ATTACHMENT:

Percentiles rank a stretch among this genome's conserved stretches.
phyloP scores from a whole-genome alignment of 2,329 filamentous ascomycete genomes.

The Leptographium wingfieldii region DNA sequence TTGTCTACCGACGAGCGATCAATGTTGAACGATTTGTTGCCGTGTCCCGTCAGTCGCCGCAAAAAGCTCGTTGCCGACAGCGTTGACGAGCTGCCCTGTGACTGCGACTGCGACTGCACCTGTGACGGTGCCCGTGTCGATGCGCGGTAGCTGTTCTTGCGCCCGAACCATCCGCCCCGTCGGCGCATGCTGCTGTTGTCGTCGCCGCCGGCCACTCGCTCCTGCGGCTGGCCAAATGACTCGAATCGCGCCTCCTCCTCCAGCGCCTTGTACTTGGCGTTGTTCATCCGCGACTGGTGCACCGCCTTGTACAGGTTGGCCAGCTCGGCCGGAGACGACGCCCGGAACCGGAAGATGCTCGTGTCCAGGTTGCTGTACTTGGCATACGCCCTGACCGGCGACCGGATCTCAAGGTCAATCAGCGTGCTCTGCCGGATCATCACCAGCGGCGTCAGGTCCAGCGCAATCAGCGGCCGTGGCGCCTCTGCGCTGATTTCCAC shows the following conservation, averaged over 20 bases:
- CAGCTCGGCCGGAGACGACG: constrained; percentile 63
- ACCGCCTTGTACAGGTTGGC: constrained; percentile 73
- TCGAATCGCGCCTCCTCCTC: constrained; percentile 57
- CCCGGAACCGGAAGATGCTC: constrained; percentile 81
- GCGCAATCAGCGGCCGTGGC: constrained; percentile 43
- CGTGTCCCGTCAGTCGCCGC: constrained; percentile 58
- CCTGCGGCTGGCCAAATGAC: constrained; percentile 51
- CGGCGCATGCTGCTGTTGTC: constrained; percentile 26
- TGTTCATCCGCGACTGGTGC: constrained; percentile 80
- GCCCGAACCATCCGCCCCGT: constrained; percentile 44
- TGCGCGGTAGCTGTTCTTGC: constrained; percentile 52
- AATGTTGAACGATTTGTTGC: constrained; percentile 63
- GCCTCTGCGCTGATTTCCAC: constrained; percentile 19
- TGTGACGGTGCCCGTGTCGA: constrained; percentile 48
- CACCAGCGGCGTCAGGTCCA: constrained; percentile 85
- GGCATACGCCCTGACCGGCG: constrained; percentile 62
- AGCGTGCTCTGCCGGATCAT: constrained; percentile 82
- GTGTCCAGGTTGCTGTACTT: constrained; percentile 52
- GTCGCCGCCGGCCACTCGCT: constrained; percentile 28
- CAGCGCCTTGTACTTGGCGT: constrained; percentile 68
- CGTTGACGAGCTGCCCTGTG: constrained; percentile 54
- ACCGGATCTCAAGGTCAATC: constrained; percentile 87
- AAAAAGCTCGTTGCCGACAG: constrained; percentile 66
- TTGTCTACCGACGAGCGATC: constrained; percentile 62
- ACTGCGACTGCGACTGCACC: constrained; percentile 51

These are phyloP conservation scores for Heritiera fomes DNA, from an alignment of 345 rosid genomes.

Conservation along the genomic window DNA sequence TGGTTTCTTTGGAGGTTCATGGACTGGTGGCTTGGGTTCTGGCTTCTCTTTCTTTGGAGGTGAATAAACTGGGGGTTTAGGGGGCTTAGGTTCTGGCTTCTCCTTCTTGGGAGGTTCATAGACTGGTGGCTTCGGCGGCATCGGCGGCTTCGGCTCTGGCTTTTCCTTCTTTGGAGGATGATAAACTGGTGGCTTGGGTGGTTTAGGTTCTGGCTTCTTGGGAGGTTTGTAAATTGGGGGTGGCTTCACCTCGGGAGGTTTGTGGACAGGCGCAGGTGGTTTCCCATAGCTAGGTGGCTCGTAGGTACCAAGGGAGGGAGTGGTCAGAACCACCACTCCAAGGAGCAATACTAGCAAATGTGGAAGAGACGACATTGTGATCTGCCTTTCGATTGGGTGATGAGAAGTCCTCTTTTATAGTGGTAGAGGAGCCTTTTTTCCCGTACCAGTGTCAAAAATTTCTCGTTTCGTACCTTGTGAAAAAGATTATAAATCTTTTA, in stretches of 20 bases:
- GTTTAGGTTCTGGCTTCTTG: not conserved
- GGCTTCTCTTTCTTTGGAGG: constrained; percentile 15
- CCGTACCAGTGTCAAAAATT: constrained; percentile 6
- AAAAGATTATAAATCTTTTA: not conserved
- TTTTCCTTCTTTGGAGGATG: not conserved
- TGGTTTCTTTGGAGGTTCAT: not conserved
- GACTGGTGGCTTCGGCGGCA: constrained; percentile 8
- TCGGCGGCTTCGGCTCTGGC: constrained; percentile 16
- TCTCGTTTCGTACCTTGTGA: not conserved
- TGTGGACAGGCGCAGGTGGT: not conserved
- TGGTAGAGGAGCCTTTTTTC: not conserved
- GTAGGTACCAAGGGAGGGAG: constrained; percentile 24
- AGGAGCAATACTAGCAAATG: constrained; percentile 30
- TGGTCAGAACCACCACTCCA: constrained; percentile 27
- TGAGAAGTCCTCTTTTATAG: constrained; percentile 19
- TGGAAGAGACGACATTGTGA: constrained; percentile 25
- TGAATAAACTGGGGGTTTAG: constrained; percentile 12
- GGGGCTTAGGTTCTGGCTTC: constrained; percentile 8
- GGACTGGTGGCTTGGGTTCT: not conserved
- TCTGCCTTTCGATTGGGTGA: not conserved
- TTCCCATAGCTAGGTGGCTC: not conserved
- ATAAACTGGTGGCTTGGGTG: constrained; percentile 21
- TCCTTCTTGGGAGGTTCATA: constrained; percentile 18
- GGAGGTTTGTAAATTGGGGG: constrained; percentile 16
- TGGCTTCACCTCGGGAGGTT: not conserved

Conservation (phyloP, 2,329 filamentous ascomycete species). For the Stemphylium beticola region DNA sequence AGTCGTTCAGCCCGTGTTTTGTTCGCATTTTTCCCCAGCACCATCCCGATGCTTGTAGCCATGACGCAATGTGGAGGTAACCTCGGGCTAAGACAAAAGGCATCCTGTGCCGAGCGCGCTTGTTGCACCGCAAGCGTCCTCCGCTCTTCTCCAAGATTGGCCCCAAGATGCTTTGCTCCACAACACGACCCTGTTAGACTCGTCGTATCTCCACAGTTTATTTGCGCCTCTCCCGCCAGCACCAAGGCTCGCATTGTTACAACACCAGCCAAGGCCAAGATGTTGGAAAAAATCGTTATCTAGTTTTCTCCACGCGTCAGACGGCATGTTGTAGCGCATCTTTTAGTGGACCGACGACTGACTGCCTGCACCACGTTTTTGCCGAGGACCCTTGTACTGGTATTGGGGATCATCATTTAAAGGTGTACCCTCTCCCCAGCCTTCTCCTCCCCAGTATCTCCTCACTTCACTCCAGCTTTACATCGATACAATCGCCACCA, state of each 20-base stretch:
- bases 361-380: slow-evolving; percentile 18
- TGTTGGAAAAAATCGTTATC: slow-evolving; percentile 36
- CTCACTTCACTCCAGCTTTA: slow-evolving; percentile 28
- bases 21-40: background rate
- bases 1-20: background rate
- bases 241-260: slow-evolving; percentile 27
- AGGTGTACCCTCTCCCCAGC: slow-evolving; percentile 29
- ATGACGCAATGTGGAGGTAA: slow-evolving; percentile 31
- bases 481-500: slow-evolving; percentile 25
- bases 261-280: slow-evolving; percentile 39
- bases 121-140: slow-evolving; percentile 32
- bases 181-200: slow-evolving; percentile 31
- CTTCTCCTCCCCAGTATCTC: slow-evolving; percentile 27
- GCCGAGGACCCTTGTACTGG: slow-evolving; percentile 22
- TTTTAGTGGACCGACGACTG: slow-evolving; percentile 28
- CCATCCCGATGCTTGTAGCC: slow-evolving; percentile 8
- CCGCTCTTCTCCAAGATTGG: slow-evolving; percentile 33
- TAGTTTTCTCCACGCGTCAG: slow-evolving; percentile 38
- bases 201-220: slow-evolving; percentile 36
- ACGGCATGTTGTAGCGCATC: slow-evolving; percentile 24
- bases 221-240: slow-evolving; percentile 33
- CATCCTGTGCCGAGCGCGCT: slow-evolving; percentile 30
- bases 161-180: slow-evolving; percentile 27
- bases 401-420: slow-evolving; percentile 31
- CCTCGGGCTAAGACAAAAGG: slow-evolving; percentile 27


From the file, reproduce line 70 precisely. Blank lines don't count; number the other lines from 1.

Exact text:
- GCCGAGGACCCTTGTACTGG: slow-evolving; percentile 22